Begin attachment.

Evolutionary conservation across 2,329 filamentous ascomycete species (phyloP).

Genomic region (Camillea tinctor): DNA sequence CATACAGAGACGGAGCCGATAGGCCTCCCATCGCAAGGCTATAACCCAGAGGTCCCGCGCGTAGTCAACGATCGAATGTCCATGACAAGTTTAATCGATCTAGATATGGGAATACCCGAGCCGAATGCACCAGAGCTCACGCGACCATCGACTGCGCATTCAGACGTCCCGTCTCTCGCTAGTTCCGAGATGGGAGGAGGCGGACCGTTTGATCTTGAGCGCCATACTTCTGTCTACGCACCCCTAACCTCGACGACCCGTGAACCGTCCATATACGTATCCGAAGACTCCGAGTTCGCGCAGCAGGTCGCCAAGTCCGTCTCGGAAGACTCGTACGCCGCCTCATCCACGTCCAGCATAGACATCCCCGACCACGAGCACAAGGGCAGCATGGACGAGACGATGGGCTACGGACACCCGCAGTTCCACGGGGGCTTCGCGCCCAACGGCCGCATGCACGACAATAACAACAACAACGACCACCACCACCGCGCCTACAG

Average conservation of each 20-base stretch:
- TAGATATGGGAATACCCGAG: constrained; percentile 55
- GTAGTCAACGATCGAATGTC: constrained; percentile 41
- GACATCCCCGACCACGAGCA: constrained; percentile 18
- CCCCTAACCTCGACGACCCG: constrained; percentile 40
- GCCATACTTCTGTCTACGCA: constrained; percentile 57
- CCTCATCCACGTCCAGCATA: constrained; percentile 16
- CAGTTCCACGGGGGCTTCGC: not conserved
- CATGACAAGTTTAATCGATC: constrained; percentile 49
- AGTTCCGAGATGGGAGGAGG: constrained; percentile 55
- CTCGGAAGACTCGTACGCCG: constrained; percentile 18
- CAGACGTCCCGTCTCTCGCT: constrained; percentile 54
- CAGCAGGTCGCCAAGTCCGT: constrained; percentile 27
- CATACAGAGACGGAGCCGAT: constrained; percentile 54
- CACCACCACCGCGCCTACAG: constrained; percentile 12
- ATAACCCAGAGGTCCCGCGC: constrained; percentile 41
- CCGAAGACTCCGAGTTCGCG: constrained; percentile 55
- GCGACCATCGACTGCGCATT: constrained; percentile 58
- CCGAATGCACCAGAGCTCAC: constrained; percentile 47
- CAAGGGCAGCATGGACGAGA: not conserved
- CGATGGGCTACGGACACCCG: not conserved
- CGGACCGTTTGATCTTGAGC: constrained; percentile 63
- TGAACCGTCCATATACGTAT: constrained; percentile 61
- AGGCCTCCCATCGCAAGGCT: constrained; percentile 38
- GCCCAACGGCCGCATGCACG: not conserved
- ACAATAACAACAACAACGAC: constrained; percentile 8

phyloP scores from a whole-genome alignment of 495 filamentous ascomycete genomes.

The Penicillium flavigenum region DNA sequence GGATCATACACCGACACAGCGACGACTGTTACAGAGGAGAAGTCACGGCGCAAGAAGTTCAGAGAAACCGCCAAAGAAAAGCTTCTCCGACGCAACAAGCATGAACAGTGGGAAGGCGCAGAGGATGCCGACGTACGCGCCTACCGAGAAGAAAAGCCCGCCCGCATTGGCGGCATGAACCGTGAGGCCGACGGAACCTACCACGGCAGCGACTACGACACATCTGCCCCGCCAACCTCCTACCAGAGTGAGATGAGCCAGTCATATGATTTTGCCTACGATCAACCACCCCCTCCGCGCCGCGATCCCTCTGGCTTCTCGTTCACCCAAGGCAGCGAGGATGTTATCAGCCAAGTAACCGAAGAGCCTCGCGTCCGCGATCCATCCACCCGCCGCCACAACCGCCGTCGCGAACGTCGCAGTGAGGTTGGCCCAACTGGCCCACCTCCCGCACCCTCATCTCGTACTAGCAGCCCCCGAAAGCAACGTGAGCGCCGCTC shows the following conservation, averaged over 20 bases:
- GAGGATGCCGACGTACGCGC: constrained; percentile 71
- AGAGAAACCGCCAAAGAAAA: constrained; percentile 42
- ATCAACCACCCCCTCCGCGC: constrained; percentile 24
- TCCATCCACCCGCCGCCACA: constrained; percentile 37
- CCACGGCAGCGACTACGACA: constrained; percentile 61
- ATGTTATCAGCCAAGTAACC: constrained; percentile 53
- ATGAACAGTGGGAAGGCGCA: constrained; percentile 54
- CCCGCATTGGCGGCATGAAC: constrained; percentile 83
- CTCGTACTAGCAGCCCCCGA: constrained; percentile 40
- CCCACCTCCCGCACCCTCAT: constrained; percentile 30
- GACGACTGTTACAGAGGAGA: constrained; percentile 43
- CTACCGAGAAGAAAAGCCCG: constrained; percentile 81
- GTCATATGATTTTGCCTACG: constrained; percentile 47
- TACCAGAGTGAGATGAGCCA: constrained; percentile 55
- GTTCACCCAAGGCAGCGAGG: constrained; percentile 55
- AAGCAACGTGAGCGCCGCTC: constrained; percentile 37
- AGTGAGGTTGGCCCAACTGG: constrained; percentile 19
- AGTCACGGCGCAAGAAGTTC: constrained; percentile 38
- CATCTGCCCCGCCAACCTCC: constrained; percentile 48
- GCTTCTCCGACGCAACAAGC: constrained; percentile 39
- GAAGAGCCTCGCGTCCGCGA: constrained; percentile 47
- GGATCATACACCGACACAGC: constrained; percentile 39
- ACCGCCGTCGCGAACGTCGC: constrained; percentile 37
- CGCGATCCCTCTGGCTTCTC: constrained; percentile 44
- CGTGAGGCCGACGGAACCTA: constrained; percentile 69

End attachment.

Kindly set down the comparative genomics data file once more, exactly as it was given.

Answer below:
Evolutionary conservation across 2,329 filamentous ascomycete species (phyloP).

Genomic region (Camillea tinctor): DNA sequence CATACAGAGACGGAGCCGATAGGCCTCCCATCGCAAGGCTATAACCCAGAGGTCCCGCGCGTAGTCAACGATCGAATGTCCATGACAAGTTTAATCGATCTAGATATGGGAATACCCGAGCCGAATGCACCAGAGCTCACGCGACCATCGACTGCGCATTCAGACGTCCCGTCTCTCGCTAGTTCCGAGATGGGAGGAGGCGGACCGTTTGATCTTGAGCGCCATACTTCTGTCTACGCACCCCTAACCTCGACGACCCGTGAACCGTCCATATACGTATCCGAAGACTCCGAGTTCGCGCAGCAGGTCGCCAAGTCCGTCTCGGAAGACTCGTACGCCGCCTCATCCACGTCCAGCATAGACATCCCCGACCACGAGCACAAGGGCAGCATGGACGAGACGATGGGCTACGGACACCCGCAGTTCCACGGGGGCTTCGCGCCCAACGGCCGCATGCACGACAATAACAACAACAACGACCACCACCACCGCGCCTACAG

Average conservation of each 20-base stretch:
- TAGATATGGGAATACCCGAG: constrained; percentile 55
- GTAGTCAACGATCGAATGTC: constrained; percentile 41
- GACATCCCCGACCACGAGCA: constrained; percentile 18
- CCCCTAACCTCGACGACCCG: constrained; percentile 40
- GCCATACTTCTGTCTACGCA: constrained; percentile 57
- CCTCATCCACGTCCAGCATA: constrained; percentile 16
- CAGTTCCACGGGGGCTTCGC: not conserved
- CATGACAAGTTTAATCGATC: constrained; percentile 49
- AGTTCCGAGATGGGAGGAGG: constrained; percentile 55
- CTCGGAAGACTCGTACGCCG: constrained; percentile 18
- CAGACGTCCCGTCTCTCGCT: constrained; percentile 54
- CAGCAGGTCGCCAAGTCCGT: constrained; percentile 27
- CATACAGAGACGGAGCCGAT: constrained; percentile 54
- CACCACCACCGCGCCTACAG: constrained; percentile 12
- ATAACCCAGAGGTCCCGCGC: constrained; percentile 41
- CCGAAGACTCCGAGTTCGCG: constrained; percentile 55
- GCGACCATCGACTGCGCATT: constrained; percentile 58
- CCGAATGCACCAGAGCTCAC: constrained; percentile 47
- CAAGGGCAGCATGGACGAGA: not conserved
- CGATGGGCTACGGACACCCG: not conserved
- CGGACCGTTTGATCTTGAGC: constrained; percentile 63
- TGAACCGTCCATATACGTAT: constrained; percentile 61
- AGGCCTCCCATCGCAAGGCT: constrained; percentile 38
- GCCCAACGGCCGCATGCACG: not conserved
- ACAATAACAACAACAACGAC: constrained; percentile 8

phyloP scores from a whole-genome alignment of 495 filamentous ascomycete genomes.

The Penicillium flavigenum region DNA sequence GGATCATACACCGACACAGCGACGACTGTTACAGAGGAGAAGTCACGGCGCAAGAAGTTCAGAGAAACCGCCAAAGAAAAGCTTCTCCGACGCAACAAGCATGAACAGTGGGAAGGCGCAGAGGATGCCGACGTACGCGCCTACCGAGAAGAAAAGCCCGCCCGCATTGGCGGCATGAACCGTGAGGCCGACGGAACCTACCACGGCAGCGACTACGACACATCTGCCCCGCCAACCTCCTACCAGAGTGAGATGAGCCAGTCATATGATTTTGCCTACGATCAACCACCCCCTCCGCGCCGCGATCCCTCTGGCTTCTCGTTCACCCAAGGCAGCGAGGATGTTATCAGCCAAGTAACCGAAGAGCCTCGCGTCCGCGATCCATCCACCCGCCGCCACAACCGCCGTCGCGAACGTCGCAGTGAGGTTGGCCCAACTGGCCCACCTCCCGCACCCTCATCTCGTACTAGCAGCCCCCGAAAGCAACGTGAGCGCCGCTC shows the following conservation, averaged over 20 bases:
- GAGGATGCCGACGTACGCGC: constrained; percentile 71
- AGAGAAACCGCCAAAGAAAA: constrained; percentile 42
- ATCAACCACCCCCTCCGCGC: constrained; percentile 24
- TCCATCCACCCGCCGCCACA: constrained; percentile 37
- CCACGGCAGCGACTACGACA: constrained; percentile 61
- ATGTTATCAGCCAAGTAACC: constrained; percentile 53
- ATGAACAGTGGGAAGGCGCA: constrained; percentile 54
- CCCGCATTGGCGGCATGAAC: constrained; percentile 83
- CTCGTACTAGCAGCCCCCGA: constrained; percentile 40
- CCCACCTCCCGCACCCTCAT: constrained; percentile 30
- GACGACTGTTACAGAGGAGA: constrained; percentile 43
- CTACCGAGAAGAAAAGCCCG: constrained; percentile 81
- GTCATATGATTTTGCCTACG: constrained; percentile 47
- TACCAGAGTGAGATGAGCCA: constrained; percentile 55
- GTTCACCCAAGGCAGCGAGG: constrained; percentile 55
- AAGCAACGTGAGCGCCGCTC: constrained; percentile 37
- AGTGAGGTTGGCCCAACTGG: constrained; percentile 19
- AGTCACGGCGCAAGAAGTTC: constrained; percentile 38
- CATCTGCCCCGCCAACCTCC: constrained; percentile 48
- GCTTCTCCGACGCAACAAGC: constrained; percentile 39
- GAAGAGCCTCGCGTCCGCGA: constrained; percentile 47
- GGATCATACACCGACACAGC: constrained; percentile 39
- ACCGCCGTCGCGAACGTCGC: constrained; percentile 37
- CGCGATCCCTCTGGCTTCTC: constrained; percentile 44
- CGTGAGGCCGACGGAACCTA: constrained; percentile 69